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Enabling next-generation mobile TV handsets

Posted: 18 Dec 2008 ?? ?Print Version ?Bookmark and Share

Keywords:mobile TV? RF? broadband?

By Tero Ranta and Rodd Novak
Peregrine Semiconductor

Fig. 1: Without the use of RF tunable technologies, mobile TV requires the use of an external whip antenna.

Designers faced with making ubiquitous mobile TV a reality have a fair number of challenges in front of them, including battery life, reception, range, screen size, and picture quality. The good news is that there have been several techniques and technologies introduced that are on track to address these challenges. However, a major remaining challenge is embedding the mobile TV antenna without compromising required RF performance.

Mobile TV antennas must support a wide range of voice and data frequencies in the same device, spanning 470MHz to 862MHz. The problem is that when embedded antennas are constrained to a small form factor, they cannot receive all of the required mobile TV bands at high efficiency without some sort of reliable tuning technology. In order to satisfy this specification, early versions of handsets equipped for mobile TV used an external whip antenna (Fig. 1). There are two major challenges involved with this approach. First, it is a potential point of failure because repeated handling and external forces can cause damage. Second, since mobile TV applications are new, many handset manufacturers and service providers have adopted a "push" marketing strategy: they include mobile TV functionality with the hope that consumers will eventually use it. Unfortunately, an external whip antenna is very low on the consumer list of "must-haves."

The market for mobile TV is promising, and analysts expect more than 50 million digital TV ready mobile handsets to ship next year . If handset manufacturers want to avoid the external whip antenna in their next-generation designs, then engineers need to find a better solutionand one that is ready now for high volume production. In order to embed the mobile TV antenna in the handset and meet the form factor restrictions, it will be necessary to use RF tunable technologies, but which technologies are robust enough and ready to meet the spec?

Design challenges
Global mobile TV standards, such as DVB-H and ISDB-T, require very broadband reception while delivering good coverage. This has to occur in a mobile handset, which is already a complex system with limited board space. These factors combine to make it very difficult to design a high-performance antenna for mobile TV.

Without the use of RF tunable technologies, mobile handset designers really have only two antenna choices: a passive internal antenna with poor performance, or an external whip antenna. For future designs, the market demands an embedded, internal antenna, so some type of antenna tuning is critical in order to ensure a good user experience. Mobile TV is experiencing good market penetration in Europe (DVB-H) and Japan (ISDB-T), and providers in these regions are particularly motivated to find a suitable antenna tuning technology.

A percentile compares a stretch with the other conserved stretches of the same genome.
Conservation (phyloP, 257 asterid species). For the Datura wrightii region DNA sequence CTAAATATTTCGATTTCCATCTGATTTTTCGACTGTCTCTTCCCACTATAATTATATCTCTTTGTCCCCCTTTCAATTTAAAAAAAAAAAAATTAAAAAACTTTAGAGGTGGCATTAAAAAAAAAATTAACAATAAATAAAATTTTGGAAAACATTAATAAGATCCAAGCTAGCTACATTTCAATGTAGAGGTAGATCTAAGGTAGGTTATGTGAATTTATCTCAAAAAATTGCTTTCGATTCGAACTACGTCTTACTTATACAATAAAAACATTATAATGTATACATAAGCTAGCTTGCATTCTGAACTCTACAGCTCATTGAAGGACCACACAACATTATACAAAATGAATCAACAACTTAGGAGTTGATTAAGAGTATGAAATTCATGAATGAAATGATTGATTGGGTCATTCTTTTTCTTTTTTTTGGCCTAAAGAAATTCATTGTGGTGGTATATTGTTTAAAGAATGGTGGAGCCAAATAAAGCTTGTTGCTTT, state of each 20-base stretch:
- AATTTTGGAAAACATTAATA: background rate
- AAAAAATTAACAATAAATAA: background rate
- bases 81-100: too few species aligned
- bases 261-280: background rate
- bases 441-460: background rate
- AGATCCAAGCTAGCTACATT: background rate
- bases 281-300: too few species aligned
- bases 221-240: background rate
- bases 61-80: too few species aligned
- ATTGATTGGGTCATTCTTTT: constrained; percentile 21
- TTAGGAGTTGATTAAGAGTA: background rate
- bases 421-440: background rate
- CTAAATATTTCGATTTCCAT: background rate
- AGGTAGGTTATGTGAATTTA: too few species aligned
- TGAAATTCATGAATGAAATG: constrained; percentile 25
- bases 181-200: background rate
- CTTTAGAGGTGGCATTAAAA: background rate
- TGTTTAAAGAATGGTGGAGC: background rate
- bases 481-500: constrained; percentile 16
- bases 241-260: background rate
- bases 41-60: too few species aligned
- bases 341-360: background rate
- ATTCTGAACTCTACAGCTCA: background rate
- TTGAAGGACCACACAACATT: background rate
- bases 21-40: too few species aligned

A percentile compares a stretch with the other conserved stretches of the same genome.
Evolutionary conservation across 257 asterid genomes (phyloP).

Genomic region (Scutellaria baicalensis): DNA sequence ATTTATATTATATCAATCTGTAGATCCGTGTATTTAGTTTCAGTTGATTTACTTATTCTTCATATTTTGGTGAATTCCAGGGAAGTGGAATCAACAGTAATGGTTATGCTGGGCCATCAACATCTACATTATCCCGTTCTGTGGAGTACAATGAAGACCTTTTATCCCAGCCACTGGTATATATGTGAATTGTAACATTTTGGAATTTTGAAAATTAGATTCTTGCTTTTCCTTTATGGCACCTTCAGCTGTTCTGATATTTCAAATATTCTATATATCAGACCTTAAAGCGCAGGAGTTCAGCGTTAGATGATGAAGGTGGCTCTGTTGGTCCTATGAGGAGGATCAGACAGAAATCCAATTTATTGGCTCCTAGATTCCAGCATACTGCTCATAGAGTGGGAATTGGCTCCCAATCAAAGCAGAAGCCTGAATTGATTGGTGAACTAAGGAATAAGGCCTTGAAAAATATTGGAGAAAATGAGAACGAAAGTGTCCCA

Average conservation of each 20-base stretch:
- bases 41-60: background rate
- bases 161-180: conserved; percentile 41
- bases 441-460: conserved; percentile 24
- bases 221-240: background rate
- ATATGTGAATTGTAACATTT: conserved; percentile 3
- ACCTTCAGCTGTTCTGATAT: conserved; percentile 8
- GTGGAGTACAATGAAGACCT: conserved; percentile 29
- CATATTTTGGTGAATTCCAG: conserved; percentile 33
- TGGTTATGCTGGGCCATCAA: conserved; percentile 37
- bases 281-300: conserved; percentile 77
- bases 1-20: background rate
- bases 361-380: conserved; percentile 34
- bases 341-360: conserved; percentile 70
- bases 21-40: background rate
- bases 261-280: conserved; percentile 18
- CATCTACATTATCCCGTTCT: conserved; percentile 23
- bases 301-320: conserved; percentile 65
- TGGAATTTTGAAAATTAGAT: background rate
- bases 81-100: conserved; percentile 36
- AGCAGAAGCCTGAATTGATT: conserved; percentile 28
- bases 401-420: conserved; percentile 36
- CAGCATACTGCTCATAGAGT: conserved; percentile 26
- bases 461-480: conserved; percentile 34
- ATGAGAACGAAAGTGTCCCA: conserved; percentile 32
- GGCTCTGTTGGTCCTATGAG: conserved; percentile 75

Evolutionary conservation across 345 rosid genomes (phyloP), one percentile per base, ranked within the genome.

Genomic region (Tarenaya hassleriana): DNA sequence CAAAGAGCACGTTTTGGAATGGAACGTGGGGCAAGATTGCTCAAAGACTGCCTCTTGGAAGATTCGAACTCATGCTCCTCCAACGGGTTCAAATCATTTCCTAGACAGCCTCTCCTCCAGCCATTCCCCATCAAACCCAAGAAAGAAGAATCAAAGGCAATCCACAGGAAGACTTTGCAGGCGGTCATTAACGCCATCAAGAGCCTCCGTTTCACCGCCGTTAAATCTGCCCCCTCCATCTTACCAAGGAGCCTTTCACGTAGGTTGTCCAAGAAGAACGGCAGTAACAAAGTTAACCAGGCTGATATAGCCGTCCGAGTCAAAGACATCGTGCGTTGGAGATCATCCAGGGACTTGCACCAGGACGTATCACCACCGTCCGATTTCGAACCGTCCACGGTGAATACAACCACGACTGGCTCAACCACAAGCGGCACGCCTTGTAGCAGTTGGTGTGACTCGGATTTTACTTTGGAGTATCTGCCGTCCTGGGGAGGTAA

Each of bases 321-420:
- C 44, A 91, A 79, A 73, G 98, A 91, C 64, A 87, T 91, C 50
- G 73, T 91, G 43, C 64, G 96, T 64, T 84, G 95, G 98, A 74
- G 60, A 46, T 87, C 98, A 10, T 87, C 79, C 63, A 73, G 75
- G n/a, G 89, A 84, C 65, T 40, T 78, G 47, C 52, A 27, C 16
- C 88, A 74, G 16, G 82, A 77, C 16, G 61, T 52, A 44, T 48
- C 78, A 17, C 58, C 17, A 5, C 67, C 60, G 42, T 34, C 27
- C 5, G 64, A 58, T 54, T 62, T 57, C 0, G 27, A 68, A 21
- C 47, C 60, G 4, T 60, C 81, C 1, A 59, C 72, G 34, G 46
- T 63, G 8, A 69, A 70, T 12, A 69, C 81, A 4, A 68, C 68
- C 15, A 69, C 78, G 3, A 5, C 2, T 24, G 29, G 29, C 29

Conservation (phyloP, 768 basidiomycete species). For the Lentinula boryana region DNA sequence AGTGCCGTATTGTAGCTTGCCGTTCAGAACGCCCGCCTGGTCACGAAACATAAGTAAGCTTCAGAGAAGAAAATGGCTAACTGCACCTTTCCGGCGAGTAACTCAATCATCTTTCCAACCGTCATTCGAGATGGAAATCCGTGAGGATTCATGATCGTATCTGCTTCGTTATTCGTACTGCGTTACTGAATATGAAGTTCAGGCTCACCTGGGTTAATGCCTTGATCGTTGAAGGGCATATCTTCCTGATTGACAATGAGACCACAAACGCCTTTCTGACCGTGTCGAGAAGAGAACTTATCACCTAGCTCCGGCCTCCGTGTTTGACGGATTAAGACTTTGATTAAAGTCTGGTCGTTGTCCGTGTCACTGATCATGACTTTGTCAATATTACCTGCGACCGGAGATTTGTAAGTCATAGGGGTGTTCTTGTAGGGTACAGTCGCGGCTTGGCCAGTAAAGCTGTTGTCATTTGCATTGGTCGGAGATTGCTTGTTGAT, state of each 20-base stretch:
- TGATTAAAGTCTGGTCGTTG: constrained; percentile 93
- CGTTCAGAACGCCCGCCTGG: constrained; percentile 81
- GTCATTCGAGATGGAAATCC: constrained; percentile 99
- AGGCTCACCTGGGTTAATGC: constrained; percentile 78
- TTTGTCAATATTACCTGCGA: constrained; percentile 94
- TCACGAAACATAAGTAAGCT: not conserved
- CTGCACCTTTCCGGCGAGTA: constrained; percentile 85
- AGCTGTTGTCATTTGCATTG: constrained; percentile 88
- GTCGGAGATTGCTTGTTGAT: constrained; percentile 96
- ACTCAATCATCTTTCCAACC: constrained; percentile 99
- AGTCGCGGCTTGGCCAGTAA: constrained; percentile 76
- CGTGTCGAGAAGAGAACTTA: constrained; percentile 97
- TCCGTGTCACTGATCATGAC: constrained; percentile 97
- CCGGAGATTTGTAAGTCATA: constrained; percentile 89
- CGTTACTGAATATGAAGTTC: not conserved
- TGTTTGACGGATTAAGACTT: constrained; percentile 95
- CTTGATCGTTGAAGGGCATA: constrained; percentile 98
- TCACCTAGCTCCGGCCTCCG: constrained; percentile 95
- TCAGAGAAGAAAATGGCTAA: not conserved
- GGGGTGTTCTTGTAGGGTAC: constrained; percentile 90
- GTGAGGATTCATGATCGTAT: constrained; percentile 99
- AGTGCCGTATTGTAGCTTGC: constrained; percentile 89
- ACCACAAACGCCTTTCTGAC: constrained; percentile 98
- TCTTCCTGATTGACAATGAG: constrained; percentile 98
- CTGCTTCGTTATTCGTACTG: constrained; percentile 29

Antenna tuning benefits
A mobile TV antenna's achievable bandwidth and input match is directly related to the physical size of the antenna and the mobile phone. In traditional internal mobile TV antennas, radiation efficiency suffers and voltage standing wave ratio (VSWR) gets very high (up to 6:1 across the 470MHz to 862MHz bandwidth). Therefore, the receiver loses 3dB of sensitivity simply due to antenna mismatch, which significantly reduces range and degrades reception quality of the mobile TV.

In contrast, a "tunable" internal antenna could cover a narrow section of the bandwidth, and this section could be "retuned" as the receiver channel changes. Using this type of RF tunable technology would deliver significantly better VSWR (ensuring that most of the signal power captured by the antenna makes it to the receiver). With a tunable architecture, the frequency of the antenna resonance could be moved up and down as needed in order to match the desired channel. Fig. 2 compares a traditional passive internal DVB-H antenna that covers the required bandwidth with very high VSWR (Fig. 2, left) with a narrowband tunable antenna that can be moved in frequency to cover the same bandwidth with significantly better VSWR (Fig. 2, right). Specifically, the VSWR of the antenna without tuning is 6:1. With tuning circuitry, matching is better than 2:1 across the entire band.

Fig. 2: The input impedance for an embedded mobile TV antenna with fixed matching (left) and with a tunable matching circuit (right).

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